For 20 years, Dr. Suwa has been a pioneer of sensor technology. "We have an obligation to nurture the seeds of our discoveries into something that can benefit society," he says. His motto is, "A constant rubbing with a rope can cut down a tree, a constant drip of water on a rock will etch out a hole." His determination, like that of the rope or the drip of water, has led to these breakthroughs. He stresses, however, that stubbornness and monotonous application of effort is not part of his mantra. "It is due to the great diversity of areas we are permitted to experimentally apply our theories on that lead to these amazing discoveries. Without the freedom OMRON gives us to apply ourselves, we may never have made such breakthroughs."

The Future; Hearts, Minds and Circuit Boards.

img29_7.jpg
Cars, people and bicycles inform each other of their positions.

As a word of caution, Dr. Suwa states, "It is not always good to fully automate everything. In fact, I believe that it is essential in the case of the driver and the car that it be viewed more as a communicative partnership with input from both sides leading to a safe, efficient journey. Cars will play a role as our partners in communication. Input from both the car and the driver are essential for the future of safe travel."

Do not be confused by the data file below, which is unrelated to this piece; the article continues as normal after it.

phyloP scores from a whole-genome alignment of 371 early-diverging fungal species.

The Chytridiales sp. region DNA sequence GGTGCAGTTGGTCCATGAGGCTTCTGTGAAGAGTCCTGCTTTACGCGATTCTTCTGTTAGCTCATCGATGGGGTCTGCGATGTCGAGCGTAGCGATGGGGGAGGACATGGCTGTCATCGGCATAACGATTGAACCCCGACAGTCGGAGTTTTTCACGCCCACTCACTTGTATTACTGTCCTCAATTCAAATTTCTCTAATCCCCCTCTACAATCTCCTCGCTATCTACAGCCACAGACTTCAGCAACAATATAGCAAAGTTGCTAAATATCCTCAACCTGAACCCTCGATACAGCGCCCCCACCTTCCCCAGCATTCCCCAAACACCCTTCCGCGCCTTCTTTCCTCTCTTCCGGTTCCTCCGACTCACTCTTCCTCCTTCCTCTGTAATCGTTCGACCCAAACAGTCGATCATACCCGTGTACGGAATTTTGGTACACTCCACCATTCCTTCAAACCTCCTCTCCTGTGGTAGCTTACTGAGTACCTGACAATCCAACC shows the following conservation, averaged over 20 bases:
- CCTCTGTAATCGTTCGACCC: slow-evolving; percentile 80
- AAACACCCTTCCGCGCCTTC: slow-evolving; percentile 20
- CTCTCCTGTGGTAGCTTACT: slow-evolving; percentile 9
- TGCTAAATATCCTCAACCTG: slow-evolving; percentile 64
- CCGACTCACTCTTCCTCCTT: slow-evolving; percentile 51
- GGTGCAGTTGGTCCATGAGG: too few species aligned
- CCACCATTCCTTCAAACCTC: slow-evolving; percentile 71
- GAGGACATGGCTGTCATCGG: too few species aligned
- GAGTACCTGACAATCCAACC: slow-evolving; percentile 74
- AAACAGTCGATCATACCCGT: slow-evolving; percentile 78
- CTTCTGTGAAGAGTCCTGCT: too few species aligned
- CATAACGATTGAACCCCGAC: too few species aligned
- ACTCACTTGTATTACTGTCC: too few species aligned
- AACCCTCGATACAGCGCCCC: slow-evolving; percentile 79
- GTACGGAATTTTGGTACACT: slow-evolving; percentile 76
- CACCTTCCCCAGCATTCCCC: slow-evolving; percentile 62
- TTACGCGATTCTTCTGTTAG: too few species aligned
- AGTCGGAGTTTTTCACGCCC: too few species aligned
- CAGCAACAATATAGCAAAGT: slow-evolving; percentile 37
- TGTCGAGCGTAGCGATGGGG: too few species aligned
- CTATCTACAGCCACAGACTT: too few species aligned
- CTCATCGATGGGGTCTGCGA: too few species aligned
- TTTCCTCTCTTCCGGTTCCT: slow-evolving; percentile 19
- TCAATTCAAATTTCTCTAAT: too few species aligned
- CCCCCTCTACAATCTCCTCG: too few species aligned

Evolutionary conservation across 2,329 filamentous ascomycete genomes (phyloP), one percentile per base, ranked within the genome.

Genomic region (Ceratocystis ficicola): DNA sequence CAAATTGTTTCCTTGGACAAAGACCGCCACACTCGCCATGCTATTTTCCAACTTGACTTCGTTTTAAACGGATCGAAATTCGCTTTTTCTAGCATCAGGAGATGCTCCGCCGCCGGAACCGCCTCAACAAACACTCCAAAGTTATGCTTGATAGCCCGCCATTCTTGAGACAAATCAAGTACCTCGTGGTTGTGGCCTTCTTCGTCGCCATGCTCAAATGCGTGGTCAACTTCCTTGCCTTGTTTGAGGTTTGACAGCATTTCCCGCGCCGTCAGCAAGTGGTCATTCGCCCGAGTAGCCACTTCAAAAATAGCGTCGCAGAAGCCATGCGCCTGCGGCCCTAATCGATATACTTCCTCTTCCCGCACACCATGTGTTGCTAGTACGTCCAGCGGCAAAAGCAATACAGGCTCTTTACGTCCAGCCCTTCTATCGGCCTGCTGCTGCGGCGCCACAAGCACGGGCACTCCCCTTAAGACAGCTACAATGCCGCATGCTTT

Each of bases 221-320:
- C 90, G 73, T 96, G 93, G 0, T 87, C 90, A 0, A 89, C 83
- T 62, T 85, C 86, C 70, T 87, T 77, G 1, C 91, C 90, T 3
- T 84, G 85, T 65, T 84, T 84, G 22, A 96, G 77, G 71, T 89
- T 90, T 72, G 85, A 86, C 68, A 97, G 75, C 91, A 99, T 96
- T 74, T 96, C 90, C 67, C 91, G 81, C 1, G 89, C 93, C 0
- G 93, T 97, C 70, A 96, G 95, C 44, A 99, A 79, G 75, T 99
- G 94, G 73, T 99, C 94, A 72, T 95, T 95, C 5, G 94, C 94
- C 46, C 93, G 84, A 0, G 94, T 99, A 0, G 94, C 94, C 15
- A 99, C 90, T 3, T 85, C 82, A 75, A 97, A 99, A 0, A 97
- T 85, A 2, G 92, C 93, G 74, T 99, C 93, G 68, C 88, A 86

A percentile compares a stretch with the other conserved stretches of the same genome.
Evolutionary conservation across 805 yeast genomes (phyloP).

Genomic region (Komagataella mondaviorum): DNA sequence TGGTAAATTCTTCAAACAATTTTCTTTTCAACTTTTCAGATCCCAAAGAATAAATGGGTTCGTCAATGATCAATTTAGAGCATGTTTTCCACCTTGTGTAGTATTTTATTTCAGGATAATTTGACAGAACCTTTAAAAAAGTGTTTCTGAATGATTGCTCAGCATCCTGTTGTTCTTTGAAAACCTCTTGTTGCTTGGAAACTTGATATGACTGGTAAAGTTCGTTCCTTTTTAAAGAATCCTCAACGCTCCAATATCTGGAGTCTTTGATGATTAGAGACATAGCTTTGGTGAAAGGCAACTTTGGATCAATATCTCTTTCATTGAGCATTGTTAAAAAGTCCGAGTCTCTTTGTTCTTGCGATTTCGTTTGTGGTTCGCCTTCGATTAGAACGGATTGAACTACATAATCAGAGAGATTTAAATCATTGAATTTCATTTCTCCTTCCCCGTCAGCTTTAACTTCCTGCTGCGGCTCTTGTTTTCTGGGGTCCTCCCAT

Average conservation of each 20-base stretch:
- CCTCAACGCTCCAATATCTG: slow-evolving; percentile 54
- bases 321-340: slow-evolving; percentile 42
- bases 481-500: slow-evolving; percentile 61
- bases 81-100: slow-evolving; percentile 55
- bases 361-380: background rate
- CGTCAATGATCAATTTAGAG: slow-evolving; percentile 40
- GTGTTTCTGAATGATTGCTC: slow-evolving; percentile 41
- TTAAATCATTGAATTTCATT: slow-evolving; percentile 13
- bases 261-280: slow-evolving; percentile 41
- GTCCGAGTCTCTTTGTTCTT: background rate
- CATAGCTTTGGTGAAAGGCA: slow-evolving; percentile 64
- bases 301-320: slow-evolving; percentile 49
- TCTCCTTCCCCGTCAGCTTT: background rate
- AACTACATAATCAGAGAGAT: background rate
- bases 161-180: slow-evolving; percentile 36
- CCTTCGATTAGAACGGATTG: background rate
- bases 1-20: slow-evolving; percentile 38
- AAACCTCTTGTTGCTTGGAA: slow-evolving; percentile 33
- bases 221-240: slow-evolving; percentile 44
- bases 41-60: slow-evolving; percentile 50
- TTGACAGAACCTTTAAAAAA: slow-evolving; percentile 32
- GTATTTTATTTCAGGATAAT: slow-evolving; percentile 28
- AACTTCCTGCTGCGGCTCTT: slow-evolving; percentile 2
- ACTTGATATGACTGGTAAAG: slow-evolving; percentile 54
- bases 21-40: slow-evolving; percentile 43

Steps on the Road.

In order to realize Dr. Suwa's vision of the future, there are still a number of hurdles to overcome. Paramount among them, there are three things he wishes to resolve in the near future: how to see things which are not physically visible, how to sense the inner details of a human and how to think of the future as an axis of time. A good example of the first is how bats use echolocation to detect insects their eyes cannot see. "Maybe by looking at other strange sensory systems in the animal kingdom we can discover new, novel ways to feed more information to our AI," muses Dr. Suwa.

"In my future, everyone will be able to drive without fear of accident or danger, OMRON is helping me to realize that future today."